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|Born|| January 22, 1937 |
East Pittsburgh, Pennsylvania
|This biographical article needs additional citations for verification. (May 2013)|
|Born|| January 22, 1937 |
East Pittsburgh, Pennsylvania
|Joseph A. Wambaugh, Jr.|
|Los Angeles Police Department|
|BornJanuary 22, 1937|
|Place of birth||East Pittsburgh, Pennsylvania|
|Years of service||1960–1974|
|Rank||Sworn in as an Officer – 1960|
– Detective Sergeant
|Other work||Later became a novelist, screenwriter and dramatist|
Joseph Aloysius Wambaugh, Jr. (born January 22, 1937) is a bestselling American writer known for his fictional and non-fictional accounts of police work in the United States. Several of his first novels were set in Los Angeles, California, and its surroundings, and featured Los Angeles police officers as protagonists.
Wambaugh received an Associate's degree from Chaffey College and joined the Los Angeles Police Department (LAPD) in 1960. He served 14 years, rising through the ranks from patrolman to detective sergeant. He also attended California State University, Los Angeles, where he earned Bachelor of Arts and Master of Arts degrees.
Wambaugh's perspective on police work led to his first novel, The New Centurions, which was published early in 1971 to critical acclaim and popular success. The success of the early books happened while Wambaugh was still working in the detective division. He reportedly remarked, "I would have guys in handcuffs asking me for autographs."
Soon turning to writing full-time, Wambaugh was prolific and popular starting in the 1970s. He mixed writing novels (The Blue Knight, The Choirboys, The Black Marble) with nonfiction accounts of crime and detection, a.k.a. "true crime": The Onion Field. Later books included The Glitter Dome (a TV-movie adaptation starred James Garner and John Lithgow), The Delta Star, and Lines and Shadows.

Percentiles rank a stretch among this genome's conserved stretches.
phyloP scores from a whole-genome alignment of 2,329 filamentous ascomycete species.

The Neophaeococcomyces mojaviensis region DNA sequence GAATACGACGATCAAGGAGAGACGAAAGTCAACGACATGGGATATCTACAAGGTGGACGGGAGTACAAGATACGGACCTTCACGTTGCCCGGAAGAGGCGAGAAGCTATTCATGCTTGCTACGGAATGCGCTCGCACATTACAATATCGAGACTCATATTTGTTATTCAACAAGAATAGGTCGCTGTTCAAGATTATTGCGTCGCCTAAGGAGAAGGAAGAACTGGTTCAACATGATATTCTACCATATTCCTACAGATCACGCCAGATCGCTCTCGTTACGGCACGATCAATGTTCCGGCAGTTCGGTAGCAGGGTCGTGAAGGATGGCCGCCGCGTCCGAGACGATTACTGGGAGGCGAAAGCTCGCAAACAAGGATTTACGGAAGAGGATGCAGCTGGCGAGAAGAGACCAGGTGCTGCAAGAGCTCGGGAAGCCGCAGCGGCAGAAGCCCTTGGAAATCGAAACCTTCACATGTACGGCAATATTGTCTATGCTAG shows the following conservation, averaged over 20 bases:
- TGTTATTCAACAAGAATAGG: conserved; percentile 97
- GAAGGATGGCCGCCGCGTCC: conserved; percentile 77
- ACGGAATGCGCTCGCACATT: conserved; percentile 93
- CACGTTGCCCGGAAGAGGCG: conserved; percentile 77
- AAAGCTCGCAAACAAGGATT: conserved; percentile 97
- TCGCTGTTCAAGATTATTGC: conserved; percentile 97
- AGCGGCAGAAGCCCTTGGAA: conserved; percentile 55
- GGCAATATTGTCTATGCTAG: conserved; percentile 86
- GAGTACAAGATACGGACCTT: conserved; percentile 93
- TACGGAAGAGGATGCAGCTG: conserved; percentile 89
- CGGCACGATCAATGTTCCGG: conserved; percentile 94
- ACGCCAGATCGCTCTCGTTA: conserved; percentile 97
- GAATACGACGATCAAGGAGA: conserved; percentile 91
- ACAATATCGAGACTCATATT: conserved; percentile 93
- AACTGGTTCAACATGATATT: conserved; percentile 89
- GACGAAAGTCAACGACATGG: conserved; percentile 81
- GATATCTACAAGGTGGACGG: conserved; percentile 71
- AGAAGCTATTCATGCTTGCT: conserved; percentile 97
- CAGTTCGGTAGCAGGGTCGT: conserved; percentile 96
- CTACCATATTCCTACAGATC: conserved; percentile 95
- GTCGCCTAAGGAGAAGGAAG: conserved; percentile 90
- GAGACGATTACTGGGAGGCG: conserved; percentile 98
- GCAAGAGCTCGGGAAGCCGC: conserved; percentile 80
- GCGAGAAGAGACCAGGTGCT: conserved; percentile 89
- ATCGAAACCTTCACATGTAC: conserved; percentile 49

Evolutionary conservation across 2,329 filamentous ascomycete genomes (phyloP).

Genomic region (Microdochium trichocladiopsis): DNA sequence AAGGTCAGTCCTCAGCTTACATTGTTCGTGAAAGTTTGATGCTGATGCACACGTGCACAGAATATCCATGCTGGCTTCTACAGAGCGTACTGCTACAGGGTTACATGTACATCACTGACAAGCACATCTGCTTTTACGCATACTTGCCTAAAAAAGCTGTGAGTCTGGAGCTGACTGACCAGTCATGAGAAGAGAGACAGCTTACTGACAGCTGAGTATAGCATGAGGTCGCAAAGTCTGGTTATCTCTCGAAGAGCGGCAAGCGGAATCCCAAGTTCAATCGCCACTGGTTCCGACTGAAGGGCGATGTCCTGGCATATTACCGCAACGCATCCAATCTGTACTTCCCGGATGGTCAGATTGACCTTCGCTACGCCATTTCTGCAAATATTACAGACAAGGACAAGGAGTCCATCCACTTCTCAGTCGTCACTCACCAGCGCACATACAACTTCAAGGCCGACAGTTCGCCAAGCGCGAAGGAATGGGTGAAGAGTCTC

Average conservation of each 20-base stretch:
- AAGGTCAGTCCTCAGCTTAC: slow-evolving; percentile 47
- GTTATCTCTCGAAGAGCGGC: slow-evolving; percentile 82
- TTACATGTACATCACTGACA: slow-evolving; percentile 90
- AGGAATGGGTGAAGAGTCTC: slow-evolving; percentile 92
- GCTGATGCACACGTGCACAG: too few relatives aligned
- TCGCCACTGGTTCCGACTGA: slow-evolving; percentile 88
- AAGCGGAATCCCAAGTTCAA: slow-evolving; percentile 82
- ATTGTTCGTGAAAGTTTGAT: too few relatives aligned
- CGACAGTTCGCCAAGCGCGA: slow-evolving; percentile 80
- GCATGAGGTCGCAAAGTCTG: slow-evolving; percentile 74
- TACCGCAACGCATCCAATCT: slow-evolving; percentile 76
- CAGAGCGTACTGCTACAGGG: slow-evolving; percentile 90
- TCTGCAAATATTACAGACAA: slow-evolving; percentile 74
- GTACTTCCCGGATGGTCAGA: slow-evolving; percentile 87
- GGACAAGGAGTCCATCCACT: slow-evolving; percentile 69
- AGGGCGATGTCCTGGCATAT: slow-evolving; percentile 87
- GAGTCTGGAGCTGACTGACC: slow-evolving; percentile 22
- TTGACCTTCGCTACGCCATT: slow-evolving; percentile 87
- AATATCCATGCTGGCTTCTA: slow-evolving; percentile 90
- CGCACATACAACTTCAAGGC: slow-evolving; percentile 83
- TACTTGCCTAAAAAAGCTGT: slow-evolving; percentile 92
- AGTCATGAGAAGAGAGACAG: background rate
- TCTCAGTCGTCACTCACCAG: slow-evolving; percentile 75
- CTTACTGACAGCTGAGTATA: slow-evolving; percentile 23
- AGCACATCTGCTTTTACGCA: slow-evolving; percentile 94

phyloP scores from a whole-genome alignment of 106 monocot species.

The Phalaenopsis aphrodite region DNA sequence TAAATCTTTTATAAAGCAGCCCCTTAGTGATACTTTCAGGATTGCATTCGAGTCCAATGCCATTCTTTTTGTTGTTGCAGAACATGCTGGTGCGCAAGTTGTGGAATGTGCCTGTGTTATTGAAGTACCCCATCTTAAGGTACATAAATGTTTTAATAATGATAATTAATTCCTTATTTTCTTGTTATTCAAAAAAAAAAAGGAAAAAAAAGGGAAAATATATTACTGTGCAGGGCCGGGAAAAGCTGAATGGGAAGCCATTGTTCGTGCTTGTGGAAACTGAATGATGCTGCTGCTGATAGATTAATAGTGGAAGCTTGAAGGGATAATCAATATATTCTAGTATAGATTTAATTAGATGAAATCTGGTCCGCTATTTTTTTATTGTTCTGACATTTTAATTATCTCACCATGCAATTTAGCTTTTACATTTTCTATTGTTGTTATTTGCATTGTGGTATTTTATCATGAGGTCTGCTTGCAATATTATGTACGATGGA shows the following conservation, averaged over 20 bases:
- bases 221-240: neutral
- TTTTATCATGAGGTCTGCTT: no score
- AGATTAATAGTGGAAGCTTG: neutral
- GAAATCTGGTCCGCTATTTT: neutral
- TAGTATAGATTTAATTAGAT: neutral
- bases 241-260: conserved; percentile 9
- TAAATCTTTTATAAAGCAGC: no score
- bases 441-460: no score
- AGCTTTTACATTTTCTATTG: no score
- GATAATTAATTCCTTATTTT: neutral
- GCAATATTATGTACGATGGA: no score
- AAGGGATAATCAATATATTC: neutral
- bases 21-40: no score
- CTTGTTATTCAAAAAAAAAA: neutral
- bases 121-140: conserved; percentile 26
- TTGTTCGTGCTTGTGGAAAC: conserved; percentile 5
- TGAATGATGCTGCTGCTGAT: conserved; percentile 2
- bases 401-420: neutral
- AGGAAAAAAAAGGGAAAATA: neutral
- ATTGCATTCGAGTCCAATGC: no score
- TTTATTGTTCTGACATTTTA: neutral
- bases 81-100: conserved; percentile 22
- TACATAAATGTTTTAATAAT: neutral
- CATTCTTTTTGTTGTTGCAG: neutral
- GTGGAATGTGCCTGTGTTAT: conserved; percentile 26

In contrast to conventionally heroic fictional policemen, Wambaugh brought a gritty texture to his flawed police characters. Beginning with The Choirboys, Wambaugh changed his approach and began to use dark humor and outrageous incidents to emphasize the psychological peril inherent in modern urban police work. Many characters are referenced by often unflattering nicknames rather than given names, while other characters are given whimsical names to paint an immediate word portrait for the reader. Wambaugh became sharply critical of the command structure of the LAPD and individuals within it, and later, of the city government as well.
Beginning with The Black Marble in 1977, Wambaugh devoted at least half of a narrative to satirical observations of the mores and extravagances of the Southern California "rich and famous" lifestyle. The Black Marble parodied dog shows and the fading lifestyle of "old" Pasadena, but not entirely unsympathetically. The Glitter Dome explored the pornographic film industry, The Delta Star delved into the politics and intrigue of the Nobel Prize and scientific research, and The Secrets of Harry Bright savaged the Palm Springs lifestyle of wealthy people with second homes, inclinations to drugs and drinking, and restricted country clubs. The Secrets... was also a rather grim testimony to how fathers coped with the loss of a child. With The Golden Orange, set in Orange County; Finnegan's Week, set in San Diego; and Floaters, set in San Diego within the events of the America's Cup yacht racing, Wambaugh broadened the scope of his observations. He was a sharp observer of locations where he lived as a current celebrity himself.